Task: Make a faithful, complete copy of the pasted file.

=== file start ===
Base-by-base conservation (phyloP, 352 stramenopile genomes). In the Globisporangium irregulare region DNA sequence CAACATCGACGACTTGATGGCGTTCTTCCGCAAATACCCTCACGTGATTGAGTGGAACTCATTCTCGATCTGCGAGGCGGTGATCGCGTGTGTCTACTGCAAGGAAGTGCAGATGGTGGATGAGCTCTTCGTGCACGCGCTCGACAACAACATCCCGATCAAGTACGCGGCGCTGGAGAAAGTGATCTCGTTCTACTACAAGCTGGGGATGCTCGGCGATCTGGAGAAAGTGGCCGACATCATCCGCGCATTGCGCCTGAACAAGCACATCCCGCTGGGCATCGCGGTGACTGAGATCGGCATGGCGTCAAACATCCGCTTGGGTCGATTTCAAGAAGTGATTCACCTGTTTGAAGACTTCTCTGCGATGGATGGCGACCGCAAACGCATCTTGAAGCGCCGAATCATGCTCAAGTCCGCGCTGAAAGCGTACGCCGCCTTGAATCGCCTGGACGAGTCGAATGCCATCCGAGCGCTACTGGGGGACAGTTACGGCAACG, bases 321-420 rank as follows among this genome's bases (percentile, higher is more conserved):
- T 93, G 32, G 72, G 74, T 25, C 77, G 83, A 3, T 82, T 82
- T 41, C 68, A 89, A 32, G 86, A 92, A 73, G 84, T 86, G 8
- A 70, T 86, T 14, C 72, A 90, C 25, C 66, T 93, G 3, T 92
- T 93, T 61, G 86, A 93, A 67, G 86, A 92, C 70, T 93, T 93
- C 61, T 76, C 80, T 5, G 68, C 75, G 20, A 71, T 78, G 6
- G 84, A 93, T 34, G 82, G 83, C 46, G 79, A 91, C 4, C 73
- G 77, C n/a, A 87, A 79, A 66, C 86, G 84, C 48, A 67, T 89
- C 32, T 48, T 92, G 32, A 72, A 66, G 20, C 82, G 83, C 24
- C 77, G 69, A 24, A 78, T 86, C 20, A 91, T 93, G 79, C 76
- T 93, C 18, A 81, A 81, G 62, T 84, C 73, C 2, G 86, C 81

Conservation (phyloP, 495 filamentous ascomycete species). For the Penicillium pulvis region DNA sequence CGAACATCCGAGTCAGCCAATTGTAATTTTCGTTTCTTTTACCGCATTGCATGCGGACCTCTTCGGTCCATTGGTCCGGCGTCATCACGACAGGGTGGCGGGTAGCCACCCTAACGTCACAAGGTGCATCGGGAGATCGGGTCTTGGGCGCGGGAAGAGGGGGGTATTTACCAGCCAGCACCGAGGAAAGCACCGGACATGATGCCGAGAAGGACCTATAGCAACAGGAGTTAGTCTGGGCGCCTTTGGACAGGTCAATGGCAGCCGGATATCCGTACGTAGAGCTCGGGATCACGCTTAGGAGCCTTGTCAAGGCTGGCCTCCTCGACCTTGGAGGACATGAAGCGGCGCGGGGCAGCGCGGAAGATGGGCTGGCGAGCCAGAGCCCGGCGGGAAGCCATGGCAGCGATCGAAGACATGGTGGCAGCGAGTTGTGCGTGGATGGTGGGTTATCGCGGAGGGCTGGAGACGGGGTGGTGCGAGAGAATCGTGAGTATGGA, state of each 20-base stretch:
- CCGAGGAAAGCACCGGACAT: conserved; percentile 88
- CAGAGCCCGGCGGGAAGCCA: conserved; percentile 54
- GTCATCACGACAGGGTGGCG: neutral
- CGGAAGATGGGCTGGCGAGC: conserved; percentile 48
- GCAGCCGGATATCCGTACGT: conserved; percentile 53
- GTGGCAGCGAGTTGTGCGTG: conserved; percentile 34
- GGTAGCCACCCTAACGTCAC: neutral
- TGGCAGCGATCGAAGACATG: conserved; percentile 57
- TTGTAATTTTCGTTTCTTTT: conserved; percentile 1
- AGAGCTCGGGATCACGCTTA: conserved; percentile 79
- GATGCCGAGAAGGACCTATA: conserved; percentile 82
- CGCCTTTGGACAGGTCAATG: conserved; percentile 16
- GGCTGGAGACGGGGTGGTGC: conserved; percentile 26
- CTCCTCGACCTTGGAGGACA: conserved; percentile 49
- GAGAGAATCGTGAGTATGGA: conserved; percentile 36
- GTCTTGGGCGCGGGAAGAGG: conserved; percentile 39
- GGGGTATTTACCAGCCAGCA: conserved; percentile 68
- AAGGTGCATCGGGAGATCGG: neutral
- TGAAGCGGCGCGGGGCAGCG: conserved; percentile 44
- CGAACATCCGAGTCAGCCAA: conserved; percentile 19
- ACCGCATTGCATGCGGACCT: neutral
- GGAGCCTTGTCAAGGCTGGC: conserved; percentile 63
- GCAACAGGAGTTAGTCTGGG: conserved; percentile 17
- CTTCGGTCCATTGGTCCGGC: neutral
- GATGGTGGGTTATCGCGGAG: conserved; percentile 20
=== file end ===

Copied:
Base-by-base conservation (phyloP, 352 stramenopile genomes). In the Globisporangium irregulare region DNA sequence CAACATCGACGACTTGATGGCGTTCTTCCGCAAATACCCTCACGTGATTGAGTGGAACTCATTCTCGATCTGCGAGGCGGTGATCGCGTGTGTCTACTGCAAGGAAGTGCAGATGGTGGATGAGCTCTTCGTGCACGCGCTCGACAACAACATCCCGATCAAGTACGCGGCGCTGGAGAAAGTGATCTCGTTCTACTACAAGCTGGGGATGCTCGGCGATCTGGAGAAAGTGGCCGACATCATCCGCGCATTGCGCCTGAACAAGCACATCCCGCTGGGCATCGCGGTGACTGAGATCGGCATGGCGTCAAACATCCGCTTGGGTCGATTTCAAGAAGTGATTCACCTGTTTGAAGACTTCTCTGCGATGGATGGCGACCGCAAACGCATCTTGAAGCGCCGAATCATGCTCAAGTCCGCGCTGAAAGCGTACGCCGCCTTGAATCGCCTGGACGAGTCGAATGCCATCCGAGCGCTACTGGGGGACAGTTACGGCAACG, bases 321-420 rank as follows among this genome's bases (percentile, higher is more conserved):
- T 93, G 32, G 72, G 74, T 25, C 77, G 83, A 3, T 82, T 82
- T 41, C 68, A 89, A 32, G 86, A 92, A 73, G 84, T 86, G 8
- A 70, T 86, T 14, C 72, A 90, C 25, C 66, T 93, G 3, T 92
- T 93, T 61, G 86, A 93, A 67, G 86, A 92, C 70, T 93, T 93
- C 61, T 76, C 80, T 5, G 68, C 75, G 20, A 71, T 78, G 6
- G 84, A 93, T 34, G 82, G 83, C 46, G 79, A 91, C 4, C 73
- G 77, C n/a, A 87, A 79, A 66, C 86, G 84, C 48, A 67, T 89
- C 32, T 48, T 92, G 32, A 72, A 66, G 20, C 82, G 83, C 24
- C 77, G 69, A 24, A 78, T 86, C 20, A 91, T 93, G 79, C 76
- T 93, C 18, A 81, A 81, G 62, T 84, C 73, C 2, G 86, C 81

Conservation (phyloP, 495 filamentous ascomycete species). For the Penicillium pulvis region DNA sequence CGAACATCCGAGTCAGCCAATTGTAATTTTCGTTTCTTTTACCGCATTGCATGCGGACCTCTTCGGTCCATTGGTCCGGCGTCATCACGACAGGGTGGCGGGTAGCCACCCTAACGTCACAAGGTGCATCGGGAGATCGGGTCTTGGGCGCGGGAAGAGGGGGGTATTTACCAGCCAGCACCGAGGAAAGCACCGGACATGATGCCGAGAAGGACCTATAGCAACAGGAGTTAGTCTGGGCGCCTTTGGACAGGTCAATGGCAGCCGGATATCCGTACGTAGAGCTCGGGATCACGCTTAGGAGCCTTGTCAAGGCTGGCCTCCTCGACCTTGGAGGACATGAAGCGGCGCGGGGCAGCGCGGAAGATGGGCTGGCGAGCCAGAGCCCGGCGGGAAGCCATGGCAGCGATCGAAGACATGGTGGCAGCGAGTTGTGCGTGGATGGTGGGTTATCGCGGAGGGCTGGAGACGGGGTGGTGCGAGAGAATCGTGAGTATGGA, state of each 20-base stretch:
- CCGAGGAAAGCACCGGACAT: conserved; percentile 88
- CAGAGCCCGGCGGGAAGCCA: conserved; percentile 54
- GTCATCACGACAGGGTGGCG: neutral
- CGGAAGATGGGCTGGCGAGC: conserved; percentile 48
- GCAGCCGGATATCCGTACGT: conserved; percentile 53
- GTGGCAGCGAGTTGTGCGTG: conserved; percentile 34
- GGTAGCCACCCTAACGTCAC: neutral
- TGGCAGCGATCGAAGACATG: conserved; percentile 57
- TTGTAATTTTCGTTTCTTTT: conserved; percentile 1
- AGAGCTCGGGATCACGCTTA: conserved; percentile 79
- GATGCCGAGAAGGACCTATA: conserved; percentile 82
- CGCCTTTGGACAGGTCAATG: conserved; percentile 16
- GGCTGGAGACGGGGTGGTGC: conserved; percentile 26
- CTCCTCGACCTTGGAGGACA: conserved; percentile 49
- GAGAGAATCGTGAGTATGGA: conserved; percentile 36
- GTCTTGGGCGCGGGAAGAGG: conserved; percentile 39
- GGGGTATTTACCAGCCAGCA: conserved; percentile 68
- AAGGTGCATCGGGAGATCGG: neutral
- TGAAGCGGCGCGGGGCAGCG: conserved; percentile 44
- CGAACATCCGAGTCAGCCAA: conserved; percentile 19
- ACCGCATTGCATGCGGACCT: neutral
- GGAGCCTTGTCAAGGCTGGC: conserved; percentile 63
- GCAACAGGAGTTAGTCTGGG: conserved; percentile 17
- CTTCGGTCCATTGGTCCGGC: neutral
- GATGGTGGGTTATCGCGGAG: conserved; percentile 20